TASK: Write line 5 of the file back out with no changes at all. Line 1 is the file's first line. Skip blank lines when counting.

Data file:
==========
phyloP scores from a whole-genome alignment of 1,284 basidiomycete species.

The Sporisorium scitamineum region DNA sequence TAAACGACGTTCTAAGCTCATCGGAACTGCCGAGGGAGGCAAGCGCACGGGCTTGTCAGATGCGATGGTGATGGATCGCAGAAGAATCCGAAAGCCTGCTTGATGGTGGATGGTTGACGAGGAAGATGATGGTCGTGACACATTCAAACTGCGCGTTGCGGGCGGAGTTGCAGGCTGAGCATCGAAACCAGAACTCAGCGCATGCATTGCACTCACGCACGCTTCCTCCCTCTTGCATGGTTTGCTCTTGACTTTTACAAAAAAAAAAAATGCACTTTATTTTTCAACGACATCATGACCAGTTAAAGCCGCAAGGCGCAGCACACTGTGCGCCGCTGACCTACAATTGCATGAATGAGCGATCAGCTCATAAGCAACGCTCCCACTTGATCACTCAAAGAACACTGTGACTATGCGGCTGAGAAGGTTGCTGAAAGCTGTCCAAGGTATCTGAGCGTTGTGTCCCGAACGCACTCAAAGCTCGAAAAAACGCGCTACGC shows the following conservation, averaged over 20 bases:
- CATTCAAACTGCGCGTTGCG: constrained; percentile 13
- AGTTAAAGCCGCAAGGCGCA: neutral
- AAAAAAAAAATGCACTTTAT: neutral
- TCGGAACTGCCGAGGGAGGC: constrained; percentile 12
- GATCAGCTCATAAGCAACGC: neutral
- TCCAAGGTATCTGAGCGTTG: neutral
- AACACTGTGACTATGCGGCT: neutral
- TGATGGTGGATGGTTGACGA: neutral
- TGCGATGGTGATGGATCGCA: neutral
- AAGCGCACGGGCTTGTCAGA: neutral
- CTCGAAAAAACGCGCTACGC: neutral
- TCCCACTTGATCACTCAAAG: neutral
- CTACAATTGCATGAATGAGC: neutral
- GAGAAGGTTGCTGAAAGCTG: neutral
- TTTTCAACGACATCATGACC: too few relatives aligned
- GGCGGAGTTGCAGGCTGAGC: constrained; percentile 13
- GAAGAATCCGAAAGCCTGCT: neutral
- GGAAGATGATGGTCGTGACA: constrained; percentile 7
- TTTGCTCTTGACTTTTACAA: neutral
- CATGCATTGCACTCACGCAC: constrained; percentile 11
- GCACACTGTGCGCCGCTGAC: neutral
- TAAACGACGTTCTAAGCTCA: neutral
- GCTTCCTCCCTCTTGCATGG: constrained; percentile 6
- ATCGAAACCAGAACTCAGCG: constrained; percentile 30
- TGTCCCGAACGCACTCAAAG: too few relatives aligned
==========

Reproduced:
- AAAAAAAAAATGCACTTTAT: neutral